• Robert King, The Good Fight

    2020 Pick: ESPN/Netflix’s The Last Dance  

    The Last Dance, a spectacular documentary -- with a complicated structure, but all handled with great style and ease. Everything looked brand new and the interview device of having players watch earlier interviews on an iPad and then respond was particularly clever. One of the only highlights of 2020.”

  • Nick Antosca, The Act

    2020 Pick: Netflix’s Night on Earth 

    Night on Earth, a nature documentary series on Netflix, got me in the first quarantine weeks of the pandemic. Gorgeous, transporting, and fun. There's this hypnotic footage of leopards in Mumbai at night. Runners-up: I also got sucked into ZeroZeroZero and Dave early on.”

  • Alex Kurtzman, Star Trek: Discovery

    2020 Pick: AMC’s Lodge 49

    Lodge 49. I just couldn’t predict its next move in any way. And by its abruptly canceled end (take it back, AMC!!!), I knew and loved every character for their flaws (especially for their flaws), their dashed dreams, and for their allegiance to each other and the community they fought to hold together with such desperation and grace. Which, I think, pretty much all of us were reaching for in 2020. Thank you, Jim Gavin, for some warm comfort food in a very cold year.”​​

  • Dan Goor, Brooklyn Nine-Nine

    2020 Pick: History’s Alone 

    “No doubt about it, the show that helped me survive 2020 was Alone, specifically the last two seasons. Why? Because it is the greatest show ever made. The stakes are life and death, the characters are compelling, the editing is hilarious, and there are wolverines, real fucking wolverines!” 

  • Bill Lawrence, Ted Lasso

    2020 pick: Brooklyn Nine-Nine 

    “What ‘one’ show?  Impossible. Too much great TV. I will say ALL the shows, new and old. They were a life preserver. If I have to get specific, watching Brooklyn Nine-Nine with my boys (which they had never seen), and laughing together like a gang of idiots has been pretty fun.”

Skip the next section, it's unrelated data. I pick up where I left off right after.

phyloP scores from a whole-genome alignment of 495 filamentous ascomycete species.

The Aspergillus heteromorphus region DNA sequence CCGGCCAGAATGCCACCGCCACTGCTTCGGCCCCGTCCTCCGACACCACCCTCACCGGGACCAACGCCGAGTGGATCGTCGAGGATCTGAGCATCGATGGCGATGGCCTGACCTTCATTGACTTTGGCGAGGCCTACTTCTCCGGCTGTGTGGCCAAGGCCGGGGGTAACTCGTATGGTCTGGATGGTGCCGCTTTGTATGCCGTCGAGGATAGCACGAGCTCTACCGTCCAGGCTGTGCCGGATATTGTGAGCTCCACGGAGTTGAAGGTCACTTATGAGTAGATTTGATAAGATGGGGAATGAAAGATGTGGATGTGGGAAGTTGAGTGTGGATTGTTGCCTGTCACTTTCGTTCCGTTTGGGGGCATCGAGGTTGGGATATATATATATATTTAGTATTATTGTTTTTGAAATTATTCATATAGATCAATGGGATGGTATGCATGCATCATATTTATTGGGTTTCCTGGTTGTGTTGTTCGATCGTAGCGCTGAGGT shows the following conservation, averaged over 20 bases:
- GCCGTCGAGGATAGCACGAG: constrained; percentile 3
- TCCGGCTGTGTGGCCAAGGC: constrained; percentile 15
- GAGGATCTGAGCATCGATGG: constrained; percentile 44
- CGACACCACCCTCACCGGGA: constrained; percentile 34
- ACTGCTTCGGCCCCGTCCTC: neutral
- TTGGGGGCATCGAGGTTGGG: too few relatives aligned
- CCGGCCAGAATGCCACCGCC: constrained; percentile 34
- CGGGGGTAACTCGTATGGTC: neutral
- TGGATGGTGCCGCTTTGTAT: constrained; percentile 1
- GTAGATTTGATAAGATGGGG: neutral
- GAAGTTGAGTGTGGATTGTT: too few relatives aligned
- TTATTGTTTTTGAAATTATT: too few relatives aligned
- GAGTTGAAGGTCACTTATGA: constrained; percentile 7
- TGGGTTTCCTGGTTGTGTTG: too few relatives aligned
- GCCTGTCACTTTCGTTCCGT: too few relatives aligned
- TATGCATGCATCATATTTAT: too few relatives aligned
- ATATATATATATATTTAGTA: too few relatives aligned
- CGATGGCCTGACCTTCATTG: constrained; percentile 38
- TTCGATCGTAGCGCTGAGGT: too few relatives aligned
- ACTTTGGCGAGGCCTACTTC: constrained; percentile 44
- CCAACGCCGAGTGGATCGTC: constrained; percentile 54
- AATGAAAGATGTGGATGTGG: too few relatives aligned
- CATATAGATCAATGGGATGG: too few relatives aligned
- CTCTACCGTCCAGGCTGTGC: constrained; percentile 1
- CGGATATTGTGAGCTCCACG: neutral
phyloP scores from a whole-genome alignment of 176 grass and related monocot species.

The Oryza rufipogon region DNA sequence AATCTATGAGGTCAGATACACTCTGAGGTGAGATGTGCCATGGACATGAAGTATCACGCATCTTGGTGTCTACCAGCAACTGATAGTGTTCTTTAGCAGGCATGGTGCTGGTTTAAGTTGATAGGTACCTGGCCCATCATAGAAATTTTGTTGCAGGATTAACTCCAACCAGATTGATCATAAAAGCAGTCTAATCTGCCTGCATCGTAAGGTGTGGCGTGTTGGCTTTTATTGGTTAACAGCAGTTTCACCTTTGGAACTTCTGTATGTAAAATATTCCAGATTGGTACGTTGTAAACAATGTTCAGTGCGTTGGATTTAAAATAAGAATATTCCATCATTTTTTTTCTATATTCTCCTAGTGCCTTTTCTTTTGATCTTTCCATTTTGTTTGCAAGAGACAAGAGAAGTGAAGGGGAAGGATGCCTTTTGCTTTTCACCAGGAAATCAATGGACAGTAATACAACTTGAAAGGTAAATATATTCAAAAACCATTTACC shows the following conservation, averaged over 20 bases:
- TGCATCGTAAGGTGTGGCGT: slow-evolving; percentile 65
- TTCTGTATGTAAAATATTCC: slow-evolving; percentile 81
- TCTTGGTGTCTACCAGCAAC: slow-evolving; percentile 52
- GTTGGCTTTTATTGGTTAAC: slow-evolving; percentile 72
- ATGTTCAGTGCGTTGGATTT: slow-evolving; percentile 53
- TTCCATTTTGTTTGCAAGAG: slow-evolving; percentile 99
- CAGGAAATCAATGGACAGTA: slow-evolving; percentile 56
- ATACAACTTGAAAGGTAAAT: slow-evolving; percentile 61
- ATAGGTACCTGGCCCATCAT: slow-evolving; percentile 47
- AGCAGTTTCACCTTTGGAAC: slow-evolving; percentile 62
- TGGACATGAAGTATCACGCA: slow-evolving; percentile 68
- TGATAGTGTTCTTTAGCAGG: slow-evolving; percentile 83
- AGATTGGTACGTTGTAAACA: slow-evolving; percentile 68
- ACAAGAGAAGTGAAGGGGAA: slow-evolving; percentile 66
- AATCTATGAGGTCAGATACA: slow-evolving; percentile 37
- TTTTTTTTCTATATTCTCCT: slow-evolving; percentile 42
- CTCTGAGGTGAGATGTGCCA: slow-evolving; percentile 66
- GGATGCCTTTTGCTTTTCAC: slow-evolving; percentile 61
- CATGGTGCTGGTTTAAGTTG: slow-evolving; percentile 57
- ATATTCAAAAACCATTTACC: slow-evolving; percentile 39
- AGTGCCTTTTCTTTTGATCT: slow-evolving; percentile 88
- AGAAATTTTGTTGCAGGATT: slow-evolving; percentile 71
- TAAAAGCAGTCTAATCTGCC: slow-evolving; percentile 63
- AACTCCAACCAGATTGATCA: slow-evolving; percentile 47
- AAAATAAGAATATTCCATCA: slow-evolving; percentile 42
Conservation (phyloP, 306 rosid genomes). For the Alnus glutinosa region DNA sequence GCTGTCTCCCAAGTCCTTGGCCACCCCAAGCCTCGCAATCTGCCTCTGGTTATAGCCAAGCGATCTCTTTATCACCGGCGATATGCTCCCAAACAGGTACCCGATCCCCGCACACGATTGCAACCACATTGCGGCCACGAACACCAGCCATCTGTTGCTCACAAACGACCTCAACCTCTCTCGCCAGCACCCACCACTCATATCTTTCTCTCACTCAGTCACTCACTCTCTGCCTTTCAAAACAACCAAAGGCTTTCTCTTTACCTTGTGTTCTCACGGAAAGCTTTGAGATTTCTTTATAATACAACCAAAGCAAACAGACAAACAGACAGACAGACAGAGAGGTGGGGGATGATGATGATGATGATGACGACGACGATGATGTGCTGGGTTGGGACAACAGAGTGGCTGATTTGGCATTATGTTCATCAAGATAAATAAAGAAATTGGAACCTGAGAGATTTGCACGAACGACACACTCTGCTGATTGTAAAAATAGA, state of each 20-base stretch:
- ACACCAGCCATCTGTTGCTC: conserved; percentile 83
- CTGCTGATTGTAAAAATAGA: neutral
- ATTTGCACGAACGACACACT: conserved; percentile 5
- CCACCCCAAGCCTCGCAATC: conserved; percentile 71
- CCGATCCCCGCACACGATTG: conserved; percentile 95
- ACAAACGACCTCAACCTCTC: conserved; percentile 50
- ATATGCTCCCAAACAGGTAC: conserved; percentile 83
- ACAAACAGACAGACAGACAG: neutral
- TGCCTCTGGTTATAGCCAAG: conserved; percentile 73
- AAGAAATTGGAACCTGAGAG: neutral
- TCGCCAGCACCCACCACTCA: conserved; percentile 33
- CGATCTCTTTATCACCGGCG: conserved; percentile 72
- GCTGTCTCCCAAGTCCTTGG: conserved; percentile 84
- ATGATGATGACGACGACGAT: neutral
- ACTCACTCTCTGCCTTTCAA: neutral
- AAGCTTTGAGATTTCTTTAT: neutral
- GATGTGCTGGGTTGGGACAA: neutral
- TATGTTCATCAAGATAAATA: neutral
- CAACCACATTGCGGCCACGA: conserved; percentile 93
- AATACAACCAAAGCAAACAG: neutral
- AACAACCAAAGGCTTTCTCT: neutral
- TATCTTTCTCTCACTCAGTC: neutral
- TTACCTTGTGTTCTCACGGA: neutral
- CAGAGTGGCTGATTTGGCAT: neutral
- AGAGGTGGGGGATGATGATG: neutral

• David Hudgins, FBI: Most Wanted

    2020 Pick: Apple’s Ted Lasso 

    Ted Lasso. Goofy, clever and heartfelt, and exactly what we needed in our house on a Friday night after a long week of quarantine.”

  • Warren Leight, Law & Order: SVU

    2020 Pick: The Big Bang Theory 

    “At the start of the pandemic, I turned to Money Heist, which was so intense it seemed to distract me from the pressure of the pandemic. As the pandemic wore on, our family turned to The Big Bang Theory, which is brilliantly written and acted and in no way anxiety-provoking.”

  • Stephanie Savage, Gossip Girl

    2020 Pick: Amazon’s Arvingerne (The Legacy) 

    “I feel like I should know Danish after consuming Borgen and the original version of The Bridge while stuck at home. But my favorite Danish show of the lockdown wasn’t Nordic noir, it was the engrossing family drama Arvingerne (Legacy). Set in the art world on a country estate, it is beautifully acted, surprisingly plotted and the ultimate in escapism (great architecture! wooly sweaters! backstabbing siblings!).” 

  • Dee Harris-Lawrence, David Makes Man

    2020 Pick: HBO’s Insecure 

    "Stranger Things helped me survive 2020 with my daughter. The Mandalorian helped me survive 2020 with my husband. And Insecure helped me survive 2020 as it fed my soul.”

  • Shawn Ryan, S.W.A.T.

    2020 Pick: FX on Hulu’s What We Do in the Shadows 

    “At the beginning of the pandemic I was checking out the new FX on Hulu channel, as (shameless plug) The Shield and Terriers had just started running on the site. While scrolling down the menu, I passed a show I had heard great things about, but had never seen — something I felt probably wasn’t going to be to my kind of thing — What We Do In The Shadows. One night, though I decided to give it a shot and I was floored by how original, funny and incisive it was. Over the next couple months, one episode turned into the next and the next, turned into me convincing my wife and son to check it out as well (spoiler alert: they loved it too). I tried not to watch too many episodes in a row — one every three or four days. I didn’t want to say goodbye too quickly. It always felt good to know there was a 'new' one for me to watch later that week. Unfortunately, the pandemic lasted longer than the 'next episode' queue, but I’ll always have those twenty episodes and the smiles they gave me during a traumatic time. And if nothing else, unable to go into my own office anymore, at least I knew I wouldn’t be encountering any energy vampires like Colin Robinson.”

  • Patrick Macmanus, Dr. Death

    2020 Pick: Friends